How To Read Literature Like A Professor isn’t only for us poor fellows doomed with a lifetime of overanalyzing. We learn all this in class anyway, albeit not in such a clear and fun way. This book is for anyone who reads. Any bibliophile who would like to really understand a book. You don’t need to be studying Literature to know a book, to read a book properly. This guide book of sorts gives you a completely new and enriched insight to literature.

If you are a student of literature, doing your masters or PhD, this might not be very useful to you. Foster mainly explains key concepts and tricks that help you read literature, and fill in the gaps your high school English teacher or college professor should have filled (They never do. They’ll expect you to know all this magically).

Foster uses a lot of examples in this book, but it shouldn’t be a problem, because (a) the examples are from pretty common books and (b) whenever he mentions a book, he explains the plot and other details so that you can understand the context.

Conclusion:

I highly recommend this book to all book lovers who need a little help to get to know books better. Not only is Foster’s writing witty and fresh, it also motivates you to go and read some books and really understand them.

Happy Reading!

~Sreepurna πŸ’–

Review: My Lady Jane

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My Lady Jane

Cynthia Hand, Brodi Ashton, Jodi Meadows

The comical, fantastical, romantical, (not) entirely true story of Lady Jane Grey. InΒ My Lady Jane, coauthors Cynthia Hand, Brodi Ashton, and Jodi Meadows have created a one-of-a-kind fantasy in the tradition ofΒ The Princess Bride, featuring a reluctant king, an even more reluctant queen, a noble steed, and only a passing resemblance to actual historyβ€”because sometimes history needs a little help.

At sixteen, Lady Jane Grey is about to be married off to a stranger and caught up in a conspiracy to rob her cousin, King Edward, of his throne. But those trifling problems aren’t for Jane to worry about. Jane gets to be Queen of England.

4.5 laughing-my-head-off stars

Triple POVs, lots of funny dialogues, the cutest love story, and events that take place when you leave a few teenagers to rule a country πŸ˜‚πŸ˜‚πŸ˜‚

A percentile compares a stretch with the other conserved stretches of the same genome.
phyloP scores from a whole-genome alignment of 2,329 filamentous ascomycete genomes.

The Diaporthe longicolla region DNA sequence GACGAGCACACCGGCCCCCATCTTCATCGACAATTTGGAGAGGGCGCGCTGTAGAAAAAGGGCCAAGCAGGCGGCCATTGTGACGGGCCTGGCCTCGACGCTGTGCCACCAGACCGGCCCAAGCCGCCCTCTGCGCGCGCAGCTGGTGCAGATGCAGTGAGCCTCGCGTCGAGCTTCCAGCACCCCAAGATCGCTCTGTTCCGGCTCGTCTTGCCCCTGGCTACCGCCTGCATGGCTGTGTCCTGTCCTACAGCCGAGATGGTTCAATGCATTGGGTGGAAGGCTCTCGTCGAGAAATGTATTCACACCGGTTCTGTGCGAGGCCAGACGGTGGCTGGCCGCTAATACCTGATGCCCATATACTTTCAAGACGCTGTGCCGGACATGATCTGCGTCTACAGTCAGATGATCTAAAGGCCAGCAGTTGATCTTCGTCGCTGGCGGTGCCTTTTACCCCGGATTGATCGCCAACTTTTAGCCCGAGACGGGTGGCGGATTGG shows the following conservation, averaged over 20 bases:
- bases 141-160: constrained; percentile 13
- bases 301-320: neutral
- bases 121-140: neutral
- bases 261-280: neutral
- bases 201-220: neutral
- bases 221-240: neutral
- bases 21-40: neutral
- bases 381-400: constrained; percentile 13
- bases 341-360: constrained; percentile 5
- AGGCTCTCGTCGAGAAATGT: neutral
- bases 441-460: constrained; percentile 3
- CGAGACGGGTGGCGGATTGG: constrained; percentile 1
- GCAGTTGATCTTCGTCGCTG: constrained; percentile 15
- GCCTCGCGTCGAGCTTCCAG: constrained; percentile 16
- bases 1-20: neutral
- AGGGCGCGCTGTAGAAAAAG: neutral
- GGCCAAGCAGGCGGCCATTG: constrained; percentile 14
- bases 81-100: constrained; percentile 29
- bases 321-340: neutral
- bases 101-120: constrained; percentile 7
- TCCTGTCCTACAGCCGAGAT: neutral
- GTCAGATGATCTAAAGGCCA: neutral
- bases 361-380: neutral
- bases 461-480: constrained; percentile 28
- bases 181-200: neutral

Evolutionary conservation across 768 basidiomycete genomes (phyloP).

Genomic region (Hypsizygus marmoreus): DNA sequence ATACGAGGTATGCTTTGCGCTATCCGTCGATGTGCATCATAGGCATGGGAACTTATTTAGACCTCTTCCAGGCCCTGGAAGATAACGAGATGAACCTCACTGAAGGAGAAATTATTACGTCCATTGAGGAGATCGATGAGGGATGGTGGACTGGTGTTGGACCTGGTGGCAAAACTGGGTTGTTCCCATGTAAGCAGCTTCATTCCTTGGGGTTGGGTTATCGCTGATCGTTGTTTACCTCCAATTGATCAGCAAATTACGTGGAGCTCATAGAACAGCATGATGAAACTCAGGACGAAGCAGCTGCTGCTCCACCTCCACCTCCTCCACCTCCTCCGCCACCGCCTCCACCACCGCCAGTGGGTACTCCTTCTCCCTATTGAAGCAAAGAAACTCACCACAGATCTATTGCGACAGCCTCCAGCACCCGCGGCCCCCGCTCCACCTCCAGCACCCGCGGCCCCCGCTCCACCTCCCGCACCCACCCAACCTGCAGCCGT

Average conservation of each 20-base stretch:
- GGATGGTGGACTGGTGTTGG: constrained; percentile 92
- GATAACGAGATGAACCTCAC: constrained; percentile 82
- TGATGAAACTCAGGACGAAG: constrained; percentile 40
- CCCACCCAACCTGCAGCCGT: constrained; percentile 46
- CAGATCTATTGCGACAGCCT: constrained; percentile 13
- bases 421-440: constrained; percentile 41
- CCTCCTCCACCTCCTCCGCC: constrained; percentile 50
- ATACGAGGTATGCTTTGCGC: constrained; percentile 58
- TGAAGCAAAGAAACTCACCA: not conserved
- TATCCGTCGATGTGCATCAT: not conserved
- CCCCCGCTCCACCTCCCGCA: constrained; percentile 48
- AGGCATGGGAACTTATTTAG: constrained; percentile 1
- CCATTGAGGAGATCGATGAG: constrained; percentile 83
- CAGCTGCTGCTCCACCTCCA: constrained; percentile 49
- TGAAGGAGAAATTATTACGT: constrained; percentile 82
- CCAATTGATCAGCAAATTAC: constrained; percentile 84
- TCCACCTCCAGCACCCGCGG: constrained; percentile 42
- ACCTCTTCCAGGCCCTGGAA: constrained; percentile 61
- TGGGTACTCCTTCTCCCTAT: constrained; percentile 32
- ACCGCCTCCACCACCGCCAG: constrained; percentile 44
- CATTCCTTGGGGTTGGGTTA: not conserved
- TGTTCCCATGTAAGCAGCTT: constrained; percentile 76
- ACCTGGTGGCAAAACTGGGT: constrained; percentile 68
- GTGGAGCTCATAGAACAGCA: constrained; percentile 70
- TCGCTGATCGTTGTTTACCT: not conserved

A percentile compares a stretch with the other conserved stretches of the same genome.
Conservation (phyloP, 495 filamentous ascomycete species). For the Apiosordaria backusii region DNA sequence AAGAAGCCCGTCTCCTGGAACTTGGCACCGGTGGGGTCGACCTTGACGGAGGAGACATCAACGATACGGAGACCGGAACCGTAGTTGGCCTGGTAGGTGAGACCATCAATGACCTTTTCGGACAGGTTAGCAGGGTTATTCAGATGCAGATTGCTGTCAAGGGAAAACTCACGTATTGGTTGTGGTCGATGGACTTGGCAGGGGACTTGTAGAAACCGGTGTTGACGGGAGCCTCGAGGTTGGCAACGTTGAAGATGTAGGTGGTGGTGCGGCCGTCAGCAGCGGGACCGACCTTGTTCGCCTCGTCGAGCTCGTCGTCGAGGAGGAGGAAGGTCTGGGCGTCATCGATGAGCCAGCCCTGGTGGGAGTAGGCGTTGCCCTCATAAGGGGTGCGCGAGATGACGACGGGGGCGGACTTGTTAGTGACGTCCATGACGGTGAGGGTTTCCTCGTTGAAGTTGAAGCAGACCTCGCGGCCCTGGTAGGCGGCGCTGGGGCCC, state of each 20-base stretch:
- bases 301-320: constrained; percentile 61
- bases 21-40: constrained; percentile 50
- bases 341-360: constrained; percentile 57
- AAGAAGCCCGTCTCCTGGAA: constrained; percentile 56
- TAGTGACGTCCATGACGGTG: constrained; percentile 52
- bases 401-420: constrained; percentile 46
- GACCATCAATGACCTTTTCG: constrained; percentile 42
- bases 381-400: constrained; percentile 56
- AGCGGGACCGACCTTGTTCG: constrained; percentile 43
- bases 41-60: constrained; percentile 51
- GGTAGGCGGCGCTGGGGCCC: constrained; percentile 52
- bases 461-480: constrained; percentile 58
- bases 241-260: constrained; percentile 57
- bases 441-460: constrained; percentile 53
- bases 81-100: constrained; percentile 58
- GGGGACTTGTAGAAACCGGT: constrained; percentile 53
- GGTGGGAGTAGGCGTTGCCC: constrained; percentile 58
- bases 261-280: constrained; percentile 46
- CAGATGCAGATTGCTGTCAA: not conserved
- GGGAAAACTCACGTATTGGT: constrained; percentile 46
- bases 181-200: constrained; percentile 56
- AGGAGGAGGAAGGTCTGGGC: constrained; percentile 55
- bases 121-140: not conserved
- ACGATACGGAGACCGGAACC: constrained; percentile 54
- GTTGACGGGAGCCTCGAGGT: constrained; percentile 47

Things I liked about this book:

β€’ Its hilarious. Like I was literally laughing so hard that I fell of my bed.

β€’ Jane is so cool! She loves books *shrugs* She kind of reminds me Hermione Granger now that I think of it *ponders*

β€’ I know nothing about British history, but I still found this book interesting, and outright ridiculous. But awesome.

β€’ The element of magic. Oh my God πŸ˜‚πŸ˜‚πŸ˜‚πŸ˜‚

β€’ 3 people and one book could be messy, but not this one. Its neat.

β€’ The midlogue. Is that even a word? Its funny af.

β€’ G (and I will call him ‘G’) is actually super cute. I kinda hated him in the beginning but then he became my bae ❀

β€’ That remake of “Shall I compare thee” πŸ˜‚πŸ˜‚πŸ˜‚

Things I disliked about this book:

β€’ I dont know why, maybe this is just me, but the Edward parts were boring. I had to skip portions!! That boring.

β€’ Slow beginning. For like 3 pages.

β€’ Sometimes the “narrator’s notes” became unnecessary and I was like, Oh c’mon just continue the damn story.

Overall:

If you are looking for a light read with lots of action and magic and laughter and twisted history- this is your book.

– Sripurna.

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Tiger Eyes Review

 

Tiger Eyes

Judy Blume

Davey has never felt so alone in her life. Her father is dead (shot in a holdup) and now her mother is moving the family to New Mexico to try to recover. Climbing in Los Alamos Canyons, Davey meets mysterous Wolf, who seems to understand the rage and fear she feels. Slowly, with Wolf’s help, Davey realizes that she must get on with her life. But when will she be ready to leave the past behind? Will she ever stop hurting?